Carroll County Sheriff mulls coverage gaps with local police
July 15, 2010
TAMWORTH — The county sheriff had a powwow with police chiefs from several municipal departments during last week's selectmen's meeting.
At the meeting on Thursday, July 8, Sheriff Chris Conley, of Wolfeboro, stressed that he's looking for ways to improve the coordination of law enforcement resources in the county. Top on his list is making sure that his dispatchers can quickly deliver 9-1-1 calls to the appropriate law enforcement agencies. Last year, Conley complained that it took several minutes for dispatchers to reach a Freedom police officer for a late night domestic violence call. It's important to coordinate schedules because only five of Carroll County's 18 towns have 24-hour municipal police coverage.
Even the state police and the county sheriff's department don't operate 24 hours per day. In fact, Conley said State Police Troop E, in Tamworth, told him that they wouldn't send a Trooper out at 4 a.m. because it would cost too much overtime.
"It's 4 a.m. your loved one has called 9-1-1, I want you to know with assurance that I'm going to hand that call off as soon as possible," said Conley. "I'm not going to have any delay in handing off that call."
But Freedom Police Chief Josh Shackford questioned if it was possible to close all the schedule gaps given the lack manpower and resources that are available. He wondered what specifically the sheriff wanted to do. In regard to that late night domestic violence call, Shackford said at the time, that his officer called back in about two minutes — which is inside the acceptable limit of three minutes. The officer was on call and most likely sleeping.
""We use our resources the best we can," said Shackford. "It's hard to ask my guys to work for free and we're already taking tons of calls for free."
Selectman Willie Farnum echoed Shackford's concerns.
"We're constrained by what the voters will allocate for the police department," said Farnum. "Obviously the economics are not good. The changes have to be made without costing extra money because the money won't be there."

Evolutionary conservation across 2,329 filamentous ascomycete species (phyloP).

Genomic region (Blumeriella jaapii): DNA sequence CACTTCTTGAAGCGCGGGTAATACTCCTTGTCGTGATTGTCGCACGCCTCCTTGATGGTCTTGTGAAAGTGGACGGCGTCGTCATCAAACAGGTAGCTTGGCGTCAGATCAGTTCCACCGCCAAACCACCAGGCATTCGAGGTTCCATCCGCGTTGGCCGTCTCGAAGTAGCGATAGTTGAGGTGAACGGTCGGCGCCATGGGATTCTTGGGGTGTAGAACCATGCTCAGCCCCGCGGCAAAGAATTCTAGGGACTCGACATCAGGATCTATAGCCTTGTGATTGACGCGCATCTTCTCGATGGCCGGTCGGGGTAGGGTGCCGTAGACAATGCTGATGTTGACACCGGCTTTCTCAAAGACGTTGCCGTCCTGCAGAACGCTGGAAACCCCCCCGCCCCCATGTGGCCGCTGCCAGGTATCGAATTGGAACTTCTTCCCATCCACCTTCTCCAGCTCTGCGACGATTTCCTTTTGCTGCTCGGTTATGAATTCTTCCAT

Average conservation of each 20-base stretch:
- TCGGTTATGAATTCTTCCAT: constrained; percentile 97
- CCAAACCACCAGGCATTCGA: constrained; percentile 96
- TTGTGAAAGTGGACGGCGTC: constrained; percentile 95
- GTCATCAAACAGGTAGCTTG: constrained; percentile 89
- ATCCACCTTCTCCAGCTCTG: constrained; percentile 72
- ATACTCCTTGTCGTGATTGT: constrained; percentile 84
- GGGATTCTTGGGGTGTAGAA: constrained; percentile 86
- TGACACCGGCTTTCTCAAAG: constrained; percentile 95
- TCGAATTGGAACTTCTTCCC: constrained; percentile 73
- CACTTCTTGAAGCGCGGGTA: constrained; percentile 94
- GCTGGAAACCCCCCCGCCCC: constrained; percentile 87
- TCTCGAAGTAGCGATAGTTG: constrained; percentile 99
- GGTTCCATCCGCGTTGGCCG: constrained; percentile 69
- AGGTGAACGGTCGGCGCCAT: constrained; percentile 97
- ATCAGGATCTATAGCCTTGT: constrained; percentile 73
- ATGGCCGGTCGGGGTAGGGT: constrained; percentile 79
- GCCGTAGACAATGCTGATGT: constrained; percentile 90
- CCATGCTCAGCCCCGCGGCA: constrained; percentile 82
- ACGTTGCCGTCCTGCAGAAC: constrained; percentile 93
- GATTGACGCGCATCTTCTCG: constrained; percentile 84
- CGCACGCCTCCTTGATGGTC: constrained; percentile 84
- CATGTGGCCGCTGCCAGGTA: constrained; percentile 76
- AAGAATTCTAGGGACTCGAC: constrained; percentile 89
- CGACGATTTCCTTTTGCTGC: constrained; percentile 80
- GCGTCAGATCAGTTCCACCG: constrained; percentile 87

Conley replied that the answer is increasing government efficiency. In an emergency, the sheriff's department will do what ever it takes to get the job done, he said. In towns that don't have municipal police, like Eaton and Albany, the sheriff's department responds to calls on an as needed basis.
"Our accountability to the public is the standard I go by," said Conley.
Tamworth Police Chief Dan Poirier wondered why Conley said that the sheriff's department wasn't his responsibility to patrol the town and that his department wasn't going to do it.
But Conley insisted that he and Poirer could make a schedule to cover gaps —that might include improving the mutual aid system with another municipality. Further, Conley said his department has backed up Tamworth "100 percent of the time."
"I'm not aware of any request by a chief of police that has gone unfulfilled," said Conley.
Later in the evening, Conley said the sheriff's department didn't actually have a patrol function, but it does have two people who do criminal investigations.
Selectman Bob Abraham was concerned about a shift in policy that the county commissioners were considering at the jail. Commissioner Chip Albee has been advocating a policy whereby the jail wouldn't book prisoners who are to be released on personal recognizance bail — because the jail is also short-staffed and booking is not one of the jail's responsibilities. This worried small town police chiefs and selectmen who don't have booking facilities at their police stations.
Conley replied that the jail was not his purview — but he wishes that the county commissioners consulted local law enforcement agencies –including his own.
"I have the exact same situation, said Conley. "I wasn't consulted with on that. We'd brought a guy there and they said you can't bring him in."
At commission meetings, Albee has said he wants the policy to be flexible for small towns.
The sheriff's department has about 45 staff members — including deputies, court bailiffs, and civilian dispatchers.
Police chiefs or officers from Madison, Effingham, Tuftonboro, and Ossipee also attended.